Human Rights Watch Report Reveals Discrimination against Kids from Marginalized Communities.
New Delhi: “School authorities in India persistently discriminate against children from marginalized communities, denying them their right to education”, Human Rights Watch said in a report released last fortnight. Four years after an ambitious education law went into effect in India guaranteeing free schooling to every child ages 6 to 14, almost every child is enrolled, yet nearly half are likely to drop out before completing their elementary education.
The report, “‘They Say We’re Dirty’: Denying an Education to India’s Marginalized,” documents discrimination by school authorities in four Indian states against Dalit, tribal, and Muslim children. The discrimination creates an unwelcome atmosphere that can lead to truancy and eventually may lead the child to stop going to school. Weak monitoring mechanisms fail to identify and track children who attend school irregularly, are at risk of dropping out, or have dropped out.
“India’s immense project to educate all its children risks falling victim to deeply rooted discrimination by teachers and other school staff against the poor and marginalized,” said Jayashree Bajoria, researcher and author of the report. “Instead of encouraging children from at-risk communities who are often the first in their families to ever step inside a classroom, teachers often neglect or even mistreat them.”
Detailed case studies examine how the lack of accountability and grievance redress mechanisms are continuing obstacles to proper implementation of the Right to Education Act. Human Rights Watch conducted research for this report in the states of Andhra Pradesh, Uttar Pradesh, Bihar, and Delhi, interviewing more than 160 people, including children, parents, teachers, and a wide range of education experts, rights activists, local authorities, and education officials. According to the government, nearly half, over 80 million children, drop out before completing their elementary education. In drafting the Right of Children to Free and Compulsory Education Act, the central government recognized exclusion of children as the “single most important challenge in universalizing elementary education.” But many education department officials at state, district, and local levels have been unwilling to acknowledge or accept that discrimination occurs in government schools, let alone attempt to resolve these problems, Human Rights Watch said.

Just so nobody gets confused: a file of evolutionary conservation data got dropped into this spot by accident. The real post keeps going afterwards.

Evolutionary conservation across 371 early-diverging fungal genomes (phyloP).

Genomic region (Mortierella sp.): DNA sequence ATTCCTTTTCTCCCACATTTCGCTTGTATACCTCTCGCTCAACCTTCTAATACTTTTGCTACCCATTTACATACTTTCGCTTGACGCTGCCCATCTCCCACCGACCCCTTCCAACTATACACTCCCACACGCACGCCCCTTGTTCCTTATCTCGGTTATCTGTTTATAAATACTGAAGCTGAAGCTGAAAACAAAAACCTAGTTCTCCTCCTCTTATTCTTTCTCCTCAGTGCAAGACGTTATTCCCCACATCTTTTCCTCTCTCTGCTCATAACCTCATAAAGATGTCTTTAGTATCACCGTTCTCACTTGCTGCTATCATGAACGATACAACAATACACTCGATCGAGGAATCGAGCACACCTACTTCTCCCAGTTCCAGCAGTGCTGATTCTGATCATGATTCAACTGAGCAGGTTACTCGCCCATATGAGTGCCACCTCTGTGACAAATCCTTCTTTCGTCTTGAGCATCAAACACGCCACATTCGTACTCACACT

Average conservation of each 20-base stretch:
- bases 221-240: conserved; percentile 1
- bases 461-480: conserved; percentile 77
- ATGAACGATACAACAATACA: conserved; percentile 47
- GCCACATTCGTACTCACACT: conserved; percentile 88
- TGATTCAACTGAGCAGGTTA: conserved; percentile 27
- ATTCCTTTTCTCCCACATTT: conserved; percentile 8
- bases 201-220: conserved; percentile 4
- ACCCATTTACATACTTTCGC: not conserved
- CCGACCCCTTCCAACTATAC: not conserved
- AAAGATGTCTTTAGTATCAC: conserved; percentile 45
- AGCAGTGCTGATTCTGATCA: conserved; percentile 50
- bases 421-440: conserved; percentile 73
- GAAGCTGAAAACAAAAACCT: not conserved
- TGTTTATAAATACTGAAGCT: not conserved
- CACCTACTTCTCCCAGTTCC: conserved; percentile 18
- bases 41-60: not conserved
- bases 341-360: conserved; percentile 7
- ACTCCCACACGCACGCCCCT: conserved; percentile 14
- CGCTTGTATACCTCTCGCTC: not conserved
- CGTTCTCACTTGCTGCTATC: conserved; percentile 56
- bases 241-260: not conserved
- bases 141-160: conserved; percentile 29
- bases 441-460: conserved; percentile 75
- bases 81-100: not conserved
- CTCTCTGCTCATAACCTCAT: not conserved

“The teacher tells us to sit on the other side,” said “Pankaj,” an eight-year-old tribal boy from Uttar Pradesh. “If we sit with others, she scolds us and asks us to sit separately. The teacher doesn’t sit with us because she says we ‘are dirty.'” Marginalized groups continue to face discrimination in India despite constitutional guarantees and laws prohibiting discrimination, Human Rights Watch said. School authorities reinforce age-old discriminatory attitudes based on caste, ethnicity, religion, or gender. Children from Dalit, tribal, and Muslim communities are often made to sit at the back of the class or in separate rooms, insulted by the use of derogatory names, denied leadership roles, and served food last. They are even told to clean toilets, while children from traditionally privileged groups are not.